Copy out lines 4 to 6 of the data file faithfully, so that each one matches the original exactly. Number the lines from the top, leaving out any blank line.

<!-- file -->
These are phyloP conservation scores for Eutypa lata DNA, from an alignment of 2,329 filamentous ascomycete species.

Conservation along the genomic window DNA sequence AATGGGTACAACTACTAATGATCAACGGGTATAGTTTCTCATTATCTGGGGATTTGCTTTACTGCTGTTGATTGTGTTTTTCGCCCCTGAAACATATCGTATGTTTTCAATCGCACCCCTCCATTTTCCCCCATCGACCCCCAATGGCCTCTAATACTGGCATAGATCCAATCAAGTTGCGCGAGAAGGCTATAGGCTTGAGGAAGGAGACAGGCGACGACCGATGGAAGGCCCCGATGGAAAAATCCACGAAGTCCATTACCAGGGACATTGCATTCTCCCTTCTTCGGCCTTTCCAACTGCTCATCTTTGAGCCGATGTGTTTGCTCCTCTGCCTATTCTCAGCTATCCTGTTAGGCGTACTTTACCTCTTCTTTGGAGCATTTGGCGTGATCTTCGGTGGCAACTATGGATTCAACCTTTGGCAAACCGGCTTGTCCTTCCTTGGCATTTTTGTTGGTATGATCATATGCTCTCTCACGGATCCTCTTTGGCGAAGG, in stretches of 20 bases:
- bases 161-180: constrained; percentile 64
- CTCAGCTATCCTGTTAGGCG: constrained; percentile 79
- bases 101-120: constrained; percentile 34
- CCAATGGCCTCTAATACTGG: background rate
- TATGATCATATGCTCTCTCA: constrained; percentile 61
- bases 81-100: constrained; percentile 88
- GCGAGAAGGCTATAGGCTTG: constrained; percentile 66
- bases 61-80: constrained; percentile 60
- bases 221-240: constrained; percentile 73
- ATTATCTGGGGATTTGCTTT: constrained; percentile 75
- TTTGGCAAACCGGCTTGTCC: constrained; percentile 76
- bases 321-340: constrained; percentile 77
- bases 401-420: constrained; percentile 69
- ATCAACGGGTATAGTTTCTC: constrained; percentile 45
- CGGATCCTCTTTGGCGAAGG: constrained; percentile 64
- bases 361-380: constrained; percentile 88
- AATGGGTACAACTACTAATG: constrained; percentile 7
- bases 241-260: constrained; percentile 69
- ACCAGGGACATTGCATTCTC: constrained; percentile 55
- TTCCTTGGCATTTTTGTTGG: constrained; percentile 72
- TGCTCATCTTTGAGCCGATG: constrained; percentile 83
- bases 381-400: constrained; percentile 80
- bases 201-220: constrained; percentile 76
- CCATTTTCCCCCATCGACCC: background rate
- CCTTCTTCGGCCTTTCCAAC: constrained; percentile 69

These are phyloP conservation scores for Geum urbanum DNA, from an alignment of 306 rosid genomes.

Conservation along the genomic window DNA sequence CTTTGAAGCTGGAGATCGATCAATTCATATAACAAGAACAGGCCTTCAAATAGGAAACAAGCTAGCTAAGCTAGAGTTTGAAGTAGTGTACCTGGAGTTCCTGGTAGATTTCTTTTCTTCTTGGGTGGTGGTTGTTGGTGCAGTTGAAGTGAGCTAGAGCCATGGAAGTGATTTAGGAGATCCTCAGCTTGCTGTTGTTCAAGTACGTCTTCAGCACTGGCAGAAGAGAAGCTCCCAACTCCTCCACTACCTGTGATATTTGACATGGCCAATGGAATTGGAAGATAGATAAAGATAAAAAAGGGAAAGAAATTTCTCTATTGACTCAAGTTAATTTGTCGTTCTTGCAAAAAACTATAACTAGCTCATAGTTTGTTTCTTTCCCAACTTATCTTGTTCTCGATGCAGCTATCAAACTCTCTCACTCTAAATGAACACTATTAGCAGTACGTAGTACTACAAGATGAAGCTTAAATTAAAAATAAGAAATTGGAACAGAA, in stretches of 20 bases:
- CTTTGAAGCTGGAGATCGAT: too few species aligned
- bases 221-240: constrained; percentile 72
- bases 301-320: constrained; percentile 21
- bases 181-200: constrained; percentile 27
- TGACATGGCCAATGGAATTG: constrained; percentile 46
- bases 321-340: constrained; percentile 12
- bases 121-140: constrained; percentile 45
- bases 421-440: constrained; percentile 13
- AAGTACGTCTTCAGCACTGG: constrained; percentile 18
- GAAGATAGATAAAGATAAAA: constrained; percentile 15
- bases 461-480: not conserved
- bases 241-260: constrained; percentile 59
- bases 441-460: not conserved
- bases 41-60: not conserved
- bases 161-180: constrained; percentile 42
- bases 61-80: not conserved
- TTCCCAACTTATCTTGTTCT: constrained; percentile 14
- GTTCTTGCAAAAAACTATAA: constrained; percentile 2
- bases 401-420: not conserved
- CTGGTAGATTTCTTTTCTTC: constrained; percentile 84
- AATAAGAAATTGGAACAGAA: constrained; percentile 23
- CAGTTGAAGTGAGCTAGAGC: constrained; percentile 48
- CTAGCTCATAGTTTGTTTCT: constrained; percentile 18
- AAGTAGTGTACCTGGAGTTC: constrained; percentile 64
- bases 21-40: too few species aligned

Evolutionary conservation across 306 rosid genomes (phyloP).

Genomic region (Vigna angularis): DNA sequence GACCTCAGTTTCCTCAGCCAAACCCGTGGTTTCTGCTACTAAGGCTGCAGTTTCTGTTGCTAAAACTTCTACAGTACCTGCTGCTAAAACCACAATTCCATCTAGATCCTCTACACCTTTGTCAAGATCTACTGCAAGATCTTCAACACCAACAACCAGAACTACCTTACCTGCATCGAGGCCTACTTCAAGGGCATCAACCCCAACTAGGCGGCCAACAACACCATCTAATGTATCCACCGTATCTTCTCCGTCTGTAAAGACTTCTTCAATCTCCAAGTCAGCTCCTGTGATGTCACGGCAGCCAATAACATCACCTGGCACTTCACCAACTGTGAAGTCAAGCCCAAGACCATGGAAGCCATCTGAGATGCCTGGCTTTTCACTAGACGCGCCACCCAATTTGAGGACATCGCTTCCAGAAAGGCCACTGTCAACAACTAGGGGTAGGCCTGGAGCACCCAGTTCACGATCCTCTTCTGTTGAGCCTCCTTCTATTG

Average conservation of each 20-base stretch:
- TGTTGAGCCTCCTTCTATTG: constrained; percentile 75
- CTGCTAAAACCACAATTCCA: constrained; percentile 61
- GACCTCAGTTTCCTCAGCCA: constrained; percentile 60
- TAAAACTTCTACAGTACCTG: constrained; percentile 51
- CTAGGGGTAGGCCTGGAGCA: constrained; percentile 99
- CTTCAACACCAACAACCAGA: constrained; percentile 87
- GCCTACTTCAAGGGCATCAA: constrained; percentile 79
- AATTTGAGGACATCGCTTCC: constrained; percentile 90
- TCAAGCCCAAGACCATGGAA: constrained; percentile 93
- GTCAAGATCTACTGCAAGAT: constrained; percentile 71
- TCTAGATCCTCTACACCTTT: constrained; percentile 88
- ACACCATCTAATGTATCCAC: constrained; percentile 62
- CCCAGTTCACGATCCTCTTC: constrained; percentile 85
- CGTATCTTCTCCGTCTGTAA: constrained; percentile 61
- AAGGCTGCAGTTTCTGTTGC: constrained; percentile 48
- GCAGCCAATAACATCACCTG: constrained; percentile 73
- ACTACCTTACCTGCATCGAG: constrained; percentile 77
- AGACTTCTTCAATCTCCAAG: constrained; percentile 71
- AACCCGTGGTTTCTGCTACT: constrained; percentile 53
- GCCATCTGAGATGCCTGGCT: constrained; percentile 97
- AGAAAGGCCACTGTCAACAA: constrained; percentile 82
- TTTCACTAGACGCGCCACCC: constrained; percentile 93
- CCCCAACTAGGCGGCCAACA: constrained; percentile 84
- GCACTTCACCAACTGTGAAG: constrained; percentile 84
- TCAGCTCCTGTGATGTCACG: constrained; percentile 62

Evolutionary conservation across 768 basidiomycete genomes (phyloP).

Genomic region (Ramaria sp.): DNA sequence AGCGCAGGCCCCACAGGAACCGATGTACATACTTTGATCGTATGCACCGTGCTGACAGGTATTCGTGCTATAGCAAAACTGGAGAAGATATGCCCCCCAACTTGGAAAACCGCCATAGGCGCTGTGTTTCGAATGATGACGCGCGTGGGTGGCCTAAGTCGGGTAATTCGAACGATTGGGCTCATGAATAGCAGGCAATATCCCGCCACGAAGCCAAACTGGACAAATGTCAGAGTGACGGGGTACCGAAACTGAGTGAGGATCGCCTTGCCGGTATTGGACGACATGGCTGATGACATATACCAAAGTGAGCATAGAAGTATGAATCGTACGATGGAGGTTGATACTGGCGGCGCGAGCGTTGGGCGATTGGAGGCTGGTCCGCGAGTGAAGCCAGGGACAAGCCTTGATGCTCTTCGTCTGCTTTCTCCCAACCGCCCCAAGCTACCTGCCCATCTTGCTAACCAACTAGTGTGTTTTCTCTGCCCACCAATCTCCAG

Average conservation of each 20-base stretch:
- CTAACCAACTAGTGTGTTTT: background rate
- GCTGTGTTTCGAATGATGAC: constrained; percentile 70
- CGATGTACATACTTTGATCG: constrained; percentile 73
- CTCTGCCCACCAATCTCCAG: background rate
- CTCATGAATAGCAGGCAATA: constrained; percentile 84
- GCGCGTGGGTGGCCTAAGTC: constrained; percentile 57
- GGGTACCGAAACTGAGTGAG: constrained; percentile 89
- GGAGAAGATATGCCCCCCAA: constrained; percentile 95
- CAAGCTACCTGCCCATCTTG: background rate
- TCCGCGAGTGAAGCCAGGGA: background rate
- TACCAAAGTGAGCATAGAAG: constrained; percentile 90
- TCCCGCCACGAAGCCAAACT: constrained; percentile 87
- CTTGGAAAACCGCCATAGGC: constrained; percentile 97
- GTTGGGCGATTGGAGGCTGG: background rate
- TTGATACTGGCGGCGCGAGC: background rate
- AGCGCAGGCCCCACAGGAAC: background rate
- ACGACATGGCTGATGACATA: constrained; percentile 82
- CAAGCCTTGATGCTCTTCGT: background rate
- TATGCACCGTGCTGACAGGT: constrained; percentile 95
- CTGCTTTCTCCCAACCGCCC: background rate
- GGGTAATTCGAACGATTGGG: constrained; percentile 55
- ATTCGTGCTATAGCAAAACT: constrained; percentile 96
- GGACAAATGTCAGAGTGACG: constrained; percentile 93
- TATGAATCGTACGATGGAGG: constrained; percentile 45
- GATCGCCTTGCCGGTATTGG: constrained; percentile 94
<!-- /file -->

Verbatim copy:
- CTCAGCTATCCTGTTAGGCG: constrained; percentile 79
- bases 101-120: constrained; percentile 34
- CCAATGGCCTCTAATACTGG: background rate